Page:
Northbrook man ordered to clean up house

August 3, 2011 5:04:58 AM PDT
A man in suburban Northbrook has been ordered by the courts to clean up his home.

Village officials say the man is a hoarder and the house is filled with trash and materials collected at auctions and flea markets. They say hoarding is a growing problem for many communities.

An upside down flag signals distress at the man's home as a sign of protest.

"These are important things and they are my life and other people's lives," he told ABC7.

The Vietnam veteran, who wants to remain anonymous, lives in the home his girlfriend. He says he has been collecting items from estate sales for decades.

"These people cannot deal with diversity. If you don't fit the mold, you don't fit the profile...nor do we want to in this town," he said.

In the fly-infested backyard ABC7 saw framed pictures, bottles and other items.

Entering the home is nearly impossible and photos taken by village officials show the bathroom, kitchen, and other rooms in a similar state.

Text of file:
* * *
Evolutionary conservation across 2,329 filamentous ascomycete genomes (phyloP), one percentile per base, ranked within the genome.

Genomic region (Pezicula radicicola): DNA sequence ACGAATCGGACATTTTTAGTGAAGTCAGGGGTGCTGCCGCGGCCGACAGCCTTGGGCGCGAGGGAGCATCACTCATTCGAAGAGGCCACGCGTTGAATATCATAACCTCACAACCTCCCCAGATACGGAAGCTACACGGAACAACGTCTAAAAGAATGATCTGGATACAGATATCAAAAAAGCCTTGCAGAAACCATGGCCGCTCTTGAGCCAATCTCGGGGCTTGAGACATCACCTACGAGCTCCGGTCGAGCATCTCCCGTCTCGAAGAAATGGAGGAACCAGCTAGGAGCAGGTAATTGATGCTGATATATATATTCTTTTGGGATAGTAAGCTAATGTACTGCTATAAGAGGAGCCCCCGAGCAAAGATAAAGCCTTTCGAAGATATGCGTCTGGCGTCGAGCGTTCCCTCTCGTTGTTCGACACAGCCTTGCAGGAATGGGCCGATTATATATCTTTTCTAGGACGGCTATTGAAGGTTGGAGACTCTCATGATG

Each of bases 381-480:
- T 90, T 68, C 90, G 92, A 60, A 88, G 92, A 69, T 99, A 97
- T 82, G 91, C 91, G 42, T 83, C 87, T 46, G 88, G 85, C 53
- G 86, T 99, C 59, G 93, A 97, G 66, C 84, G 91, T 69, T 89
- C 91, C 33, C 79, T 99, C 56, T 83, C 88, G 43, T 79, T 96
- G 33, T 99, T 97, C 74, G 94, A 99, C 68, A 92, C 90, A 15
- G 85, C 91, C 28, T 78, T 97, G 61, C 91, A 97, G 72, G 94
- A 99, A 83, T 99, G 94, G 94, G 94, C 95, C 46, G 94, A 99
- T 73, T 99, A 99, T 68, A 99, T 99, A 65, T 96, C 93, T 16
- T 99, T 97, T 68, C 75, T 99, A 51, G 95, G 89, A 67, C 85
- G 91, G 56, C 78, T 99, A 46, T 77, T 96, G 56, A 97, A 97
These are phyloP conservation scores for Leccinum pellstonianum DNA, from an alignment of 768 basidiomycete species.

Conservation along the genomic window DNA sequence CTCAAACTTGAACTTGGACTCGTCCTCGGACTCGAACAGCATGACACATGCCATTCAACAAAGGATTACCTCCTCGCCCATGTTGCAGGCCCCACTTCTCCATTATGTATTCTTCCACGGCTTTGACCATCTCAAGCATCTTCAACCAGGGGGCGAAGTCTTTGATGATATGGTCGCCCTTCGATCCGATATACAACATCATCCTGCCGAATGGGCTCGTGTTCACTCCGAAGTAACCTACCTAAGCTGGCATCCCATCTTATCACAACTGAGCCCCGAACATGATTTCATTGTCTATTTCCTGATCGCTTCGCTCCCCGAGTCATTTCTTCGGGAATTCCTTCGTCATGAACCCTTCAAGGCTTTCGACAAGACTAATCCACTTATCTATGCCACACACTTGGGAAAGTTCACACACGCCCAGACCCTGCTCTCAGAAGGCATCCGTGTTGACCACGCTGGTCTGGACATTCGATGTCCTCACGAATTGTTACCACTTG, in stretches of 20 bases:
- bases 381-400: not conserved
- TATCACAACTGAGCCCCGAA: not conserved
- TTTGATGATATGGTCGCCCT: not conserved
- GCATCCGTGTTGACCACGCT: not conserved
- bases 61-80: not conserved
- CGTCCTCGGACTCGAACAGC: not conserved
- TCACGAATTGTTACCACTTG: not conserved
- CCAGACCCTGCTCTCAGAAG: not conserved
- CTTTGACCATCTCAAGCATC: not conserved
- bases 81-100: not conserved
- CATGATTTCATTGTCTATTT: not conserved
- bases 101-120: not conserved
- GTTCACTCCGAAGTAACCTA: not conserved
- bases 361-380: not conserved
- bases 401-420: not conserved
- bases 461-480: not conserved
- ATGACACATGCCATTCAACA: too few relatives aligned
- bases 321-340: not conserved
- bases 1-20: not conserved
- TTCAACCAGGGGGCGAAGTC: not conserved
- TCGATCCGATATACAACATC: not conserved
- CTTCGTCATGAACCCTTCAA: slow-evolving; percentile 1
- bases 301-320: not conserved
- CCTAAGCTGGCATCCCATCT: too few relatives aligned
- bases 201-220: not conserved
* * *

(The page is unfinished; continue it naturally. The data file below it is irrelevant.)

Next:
"It's basically filled from floor to ceiling throughout the house and there is just a very narrow passageway," said Tom Poupard, Village of Northbrook.

Village officials say they were forced to go to court after more than a dozen neighbors complained.

This isn't the first time Northbrook has taken the matter to court. The property was cleaned last year following a judge's order, but afterward the homeowner says he continued collecting.

The court order obtained by the village is not unique. Alexian Brothers psychologist Patrick McGrath has been featured on the TLC reality show "Hoarding: Buried Alive." He says more municipalities are choosing to go to court.

"Cities have this awkward balance they have to take care of. If they go in and do something, people can complain and say, 'how dare you go and this person just needs some help and there's not these thing you ought to be doing.' But then if something happens to them, they are going to hear, 'why weren't you there,'" McGrath said.

"People have gambling and drinking habits. I might have too much art," the homeowner said.

For now, the homeowner's art is headed to storage, and the village says it plans to make sure it stays there.

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